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Polarizing protesters?

Even schools in New York are experiencing tensions over the Hong Kong democracy movement

Democracy activist Joshua Wong (left) with two other activists in Hong Kong. Kin Cheung/AP

Polarizing protesters?
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Tensions over the Hong Kong protests have been on a low simmer on New York’s college campuses, where 40 percent of international students are from mainland China, according to the Institute of International Education. Less than 1 percent are from Hong Kong.

New York institutions of higher learning have insisted that they remain places for open debate over the Hong Kong unrest. But human rights activists have long worried about the influence on American schools of campus groups tied to the Chinese government, such as the Chinese Students and Scholars Association and Confucius Institutes.

New York students protest the disruptions and vandalism caused by Hong Kong demonstrators.

New York students protest the disruptions and vandalism caused by Hong Kong demonstrators. South China Morning Post screen capture

On Monday night, in near-freezing rain, a few dozen protesters clashed outside of an at-capacity New York University School of Law event where two prominent Hong Kong protest supporters and a human rights lawyer were speaking. Nathan Law, who was jailed for his role in the 2014 Umbrella Movement, spoke alongside his associate Jeffrey Ngo and NYU Law professor Sharon Hom.

The executive director of NYU Law’s Bernstein Institute for Human Rights, Sukti Dhital, introduced the event and noted that the center’s mission is focused on “defending dissent and promoting legal empowerment.”

Despite the tensions outside the venue, police kept the peace. Inside, Law tried to explain why the campus protests in Hong Kong are not so peaceful anymore.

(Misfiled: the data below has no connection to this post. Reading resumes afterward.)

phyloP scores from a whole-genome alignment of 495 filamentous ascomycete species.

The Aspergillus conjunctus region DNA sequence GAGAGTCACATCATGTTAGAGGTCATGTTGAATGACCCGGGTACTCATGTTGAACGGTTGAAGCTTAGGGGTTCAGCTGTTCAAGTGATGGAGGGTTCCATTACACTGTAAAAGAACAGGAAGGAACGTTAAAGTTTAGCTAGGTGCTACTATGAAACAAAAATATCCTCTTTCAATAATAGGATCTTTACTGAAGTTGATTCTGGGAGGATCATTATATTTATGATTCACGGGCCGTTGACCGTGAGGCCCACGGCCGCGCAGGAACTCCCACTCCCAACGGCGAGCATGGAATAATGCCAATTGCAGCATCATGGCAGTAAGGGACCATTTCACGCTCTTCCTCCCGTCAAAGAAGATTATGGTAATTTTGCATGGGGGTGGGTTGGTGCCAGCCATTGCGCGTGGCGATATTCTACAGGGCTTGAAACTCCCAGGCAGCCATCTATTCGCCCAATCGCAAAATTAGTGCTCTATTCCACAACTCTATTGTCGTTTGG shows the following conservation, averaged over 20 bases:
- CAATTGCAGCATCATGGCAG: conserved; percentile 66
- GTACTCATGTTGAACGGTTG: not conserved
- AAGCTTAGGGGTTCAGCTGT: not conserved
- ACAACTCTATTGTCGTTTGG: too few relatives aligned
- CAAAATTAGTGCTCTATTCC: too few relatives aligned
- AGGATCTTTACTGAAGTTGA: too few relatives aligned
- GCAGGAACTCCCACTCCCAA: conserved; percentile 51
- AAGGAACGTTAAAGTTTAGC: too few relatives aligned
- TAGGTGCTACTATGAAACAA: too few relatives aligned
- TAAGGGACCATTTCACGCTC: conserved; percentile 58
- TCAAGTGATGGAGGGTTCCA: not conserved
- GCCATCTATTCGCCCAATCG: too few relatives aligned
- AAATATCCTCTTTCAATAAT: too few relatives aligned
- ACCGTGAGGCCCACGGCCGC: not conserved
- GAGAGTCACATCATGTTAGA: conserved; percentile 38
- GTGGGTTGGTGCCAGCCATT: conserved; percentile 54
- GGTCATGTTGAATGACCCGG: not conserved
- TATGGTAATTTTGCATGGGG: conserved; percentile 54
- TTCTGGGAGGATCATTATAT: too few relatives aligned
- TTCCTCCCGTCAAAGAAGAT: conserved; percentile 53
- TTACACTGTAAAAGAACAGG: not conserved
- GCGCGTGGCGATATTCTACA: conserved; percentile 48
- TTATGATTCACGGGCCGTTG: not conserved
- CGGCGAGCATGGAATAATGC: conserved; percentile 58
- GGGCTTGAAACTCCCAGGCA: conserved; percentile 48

In 2014, “there was so much hope that they could get something out of it,” said Law about the original Umbrella Movement. “Now they are so desperate.”

The previous week, Columbia University canceled a student-organized panel discussion about China’s human rights abuses, prompting the panelists to issue an alarmed statement warning of China’s role in silencing speech on American campuses. But according to Columbia, the only reason the event couldn’t go forward was that the organizing students hadn’t reserved a publicly accessible venue for the talk.

Columbia had said it was open to hosting such an event in the future as long as students properly reserve a venue, and previously this semester it hosted prominent Hong Kong activist Joshua Wong. There have been demonstrations at these events, but nothing shocking. Meanwhile, Chinese students here in New York are hopefully marinating in a society where speech and belief are not repressed.

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Email me with tips, story ideas, and feedback at [email protected]

Emily Belz

Emily is a senior reporter for WORLD Magazine. She is a World Journalism Institute graduate and previously reported for the New York Daily News, The Indianapolis Star, and Philanthropy magazine. Emily resides in New York City.



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